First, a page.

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Talking with Teens

By April Litchford, Extension Assistant ProfessorMan and Woman laughing together

For many parents the teen years are frustrating as their children’s mood and attitudes change and progress to maturity.  The teenage years are defined as being between 13 and 18 years of age however, many teens start experiencing unpredictable behaviors and personality changes around 10 years of age.  These years are often filled with resentment, anger, and confusion for teenagers which can affect parents and families as well.  Communication is key to working out these emotions and situation, but teens often become unwilling to communicate with their parents.  Keeping communication open and easy with teens, their parents, and other family members can be an ongoing challenge.(Crockett et al., 2007)  But there are some things parents can do to encourage teens to be more open.  

One of the first steps to encourage teens to open up is to find ways to start conversations.  It may seem easier to just leave the teen alone until they are ready to talk, but often they don’t know how to get the help they need to deal with their thoughts and worries.  Often teens limit the subjects they are willing to talk about because they struggle to understand their parents views and values.(Sillars et al., 2005)  Efforts by parents to become a trusted listener and develop conversation skills that build understanding can help teens realize they have a safe place to go when they need to talk about their everyday challenges. 

Below are tips to help parents create amazing conversational experiences with their teens. 

  • Play it cool:  When a teen starts to open up a natural reaction is to play detective and try to get as much information as possible from them.  Don’t ask too many probing questions, let them tell you at their pace while keeping the conversation going.  Some great neutral questions are:  How did you feel about that? Or How did you respond?(Moriarty, 2015)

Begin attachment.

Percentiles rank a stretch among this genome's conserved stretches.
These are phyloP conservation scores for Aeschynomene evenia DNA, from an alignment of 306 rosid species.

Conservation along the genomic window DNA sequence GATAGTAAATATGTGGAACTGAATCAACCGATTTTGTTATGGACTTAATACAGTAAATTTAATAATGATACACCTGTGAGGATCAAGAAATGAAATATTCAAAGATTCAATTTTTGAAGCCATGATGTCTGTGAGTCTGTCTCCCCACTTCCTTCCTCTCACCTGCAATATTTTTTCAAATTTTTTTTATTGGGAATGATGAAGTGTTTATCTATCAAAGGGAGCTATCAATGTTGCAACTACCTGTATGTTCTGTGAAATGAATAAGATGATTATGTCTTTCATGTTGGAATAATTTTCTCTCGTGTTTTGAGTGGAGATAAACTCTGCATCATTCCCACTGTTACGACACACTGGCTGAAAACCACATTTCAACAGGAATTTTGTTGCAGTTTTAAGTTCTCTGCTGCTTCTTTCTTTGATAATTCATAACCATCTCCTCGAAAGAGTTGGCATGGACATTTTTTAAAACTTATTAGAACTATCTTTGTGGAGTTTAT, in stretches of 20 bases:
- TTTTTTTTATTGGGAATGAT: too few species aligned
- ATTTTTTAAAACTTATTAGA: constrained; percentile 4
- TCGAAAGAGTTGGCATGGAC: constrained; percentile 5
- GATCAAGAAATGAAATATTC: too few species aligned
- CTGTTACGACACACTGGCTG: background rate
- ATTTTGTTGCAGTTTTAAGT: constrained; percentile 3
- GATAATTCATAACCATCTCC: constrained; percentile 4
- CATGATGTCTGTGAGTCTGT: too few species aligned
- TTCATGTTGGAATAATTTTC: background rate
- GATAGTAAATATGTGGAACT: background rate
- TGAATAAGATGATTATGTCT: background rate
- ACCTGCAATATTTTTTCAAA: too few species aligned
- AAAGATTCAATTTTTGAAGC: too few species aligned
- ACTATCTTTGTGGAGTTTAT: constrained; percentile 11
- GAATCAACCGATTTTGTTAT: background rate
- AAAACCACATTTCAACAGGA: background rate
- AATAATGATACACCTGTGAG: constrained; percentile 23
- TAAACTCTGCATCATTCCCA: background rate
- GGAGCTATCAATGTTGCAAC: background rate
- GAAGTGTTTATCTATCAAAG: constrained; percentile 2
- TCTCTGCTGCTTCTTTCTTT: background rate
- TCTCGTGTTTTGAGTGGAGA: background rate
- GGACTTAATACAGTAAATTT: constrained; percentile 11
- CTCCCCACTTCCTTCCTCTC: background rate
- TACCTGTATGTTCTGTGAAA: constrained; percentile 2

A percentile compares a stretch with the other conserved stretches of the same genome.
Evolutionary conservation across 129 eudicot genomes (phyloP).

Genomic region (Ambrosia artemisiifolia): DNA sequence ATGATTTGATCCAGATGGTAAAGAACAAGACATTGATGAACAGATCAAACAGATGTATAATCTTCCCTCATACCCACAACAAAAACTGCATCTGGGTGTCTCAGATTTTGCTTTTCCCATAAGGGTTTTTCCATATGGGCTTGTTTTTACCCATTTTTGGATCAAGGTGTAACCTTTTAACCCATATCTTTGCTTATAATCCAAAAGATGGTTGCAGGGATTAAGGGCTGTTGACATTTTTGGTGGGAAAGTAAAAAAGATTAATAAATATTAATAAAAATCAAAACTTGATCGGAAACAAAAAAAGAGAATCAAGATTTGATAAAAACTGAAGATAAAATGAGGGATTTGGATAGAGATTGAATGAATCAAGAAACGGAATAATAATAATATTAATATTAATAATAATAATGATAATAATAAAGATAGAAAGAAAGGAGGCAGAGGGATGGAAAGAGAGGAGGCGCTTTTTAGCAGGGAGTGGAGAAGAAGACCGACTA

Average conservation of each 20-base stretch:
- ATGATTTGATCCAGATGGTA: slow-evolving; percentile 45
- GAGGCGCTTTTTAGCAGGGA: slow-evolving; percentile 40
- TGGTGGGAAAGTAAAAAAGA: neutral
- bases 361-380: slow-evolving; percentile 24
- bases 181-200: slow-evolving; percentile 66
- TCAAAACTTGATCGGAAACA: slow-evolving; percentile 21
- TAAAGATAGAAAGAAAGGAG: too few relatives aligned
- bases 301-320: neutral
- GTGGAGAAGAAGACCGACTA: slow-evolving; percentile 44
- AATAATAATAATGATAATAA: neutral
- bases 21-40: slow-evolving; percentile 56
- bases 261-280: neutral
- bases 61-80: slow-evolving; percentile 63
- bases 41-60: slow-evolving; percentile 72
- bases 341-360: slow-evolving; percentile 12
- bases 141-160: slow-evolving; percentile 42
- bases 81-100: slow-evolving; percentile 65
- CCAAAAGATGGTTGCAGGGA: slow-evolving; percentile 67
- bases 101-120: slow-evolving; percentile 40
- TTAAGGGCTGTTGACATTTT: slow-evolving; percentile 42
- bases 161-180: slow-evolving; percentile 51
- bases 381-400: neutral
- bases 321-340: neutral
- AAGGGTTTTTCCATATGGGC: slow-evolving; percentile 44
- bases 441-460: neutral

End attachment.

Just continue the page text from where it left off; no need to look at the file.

• Get to know your teen:  Because teens are changing so rapidly and are exposed to new ideas and desires so often, it is very important to find ways to spend time with your teens.  Get them away from friends, phones, and other distractions so that they can focus on the moment and find value in being with you.
  • Establish trust and keep it:  In order for a teen to trust you enough to talk to you about their emotions and experiences they must know you will respect them and their feelings. Talk to them in an open way providing guidance and suggestions and the realities of life but allow them their own opinions.  They will trust your advice more if it isn’t forced on them.  Remember they are just adults in training, treat them that way (Adams, 2013).
  • Allow them to make decisions:  Allowing teens the ability to decide for themselves will help to shape their ability to be competent adults.  You may disapprove or their clothing, hair style, or choice of employment, but these things can be easily changed as they learn more about life and themselves. 


  • Adams, T. S. (2013). Ten Tips for Talking with Teens. J CALIF DENT HYG ASSOC, 28, 12–34.
  • Crockett, L. J., Brown, J., Russell, S. T., & Shen, Y.-L. (2007). The Meaning of Good Parent-Child Relationships for Mexican American Adolescents. Journal of Research on Adolescence, 17(4), 639–668.
  • Moriarty, K. (2015, August 17). 10 Expert Tips You Didn’t Know About Getting Your Teenager to Open Up. HuffPost. https://www.huffpost.com/entry/get-your-teen-talk-dinner_n_7071438
  • Sillars, A., Koerner, A., & Fitzpatrick, M. A. (2005). Communication and Understanding in Parent–Adolescent Relationships. Human Communication Research, 31(1), 102–128. https://doi.org/10.1111/j.1468-2958.2005.tb00866.x
  • Talking To Adolescents and Teens: Starting the Conversation. (n.d.). Mental Health America. Retrieved July 23, 2021, from https://mhanational.org/talking-adolescents-and-teens-starting-conversation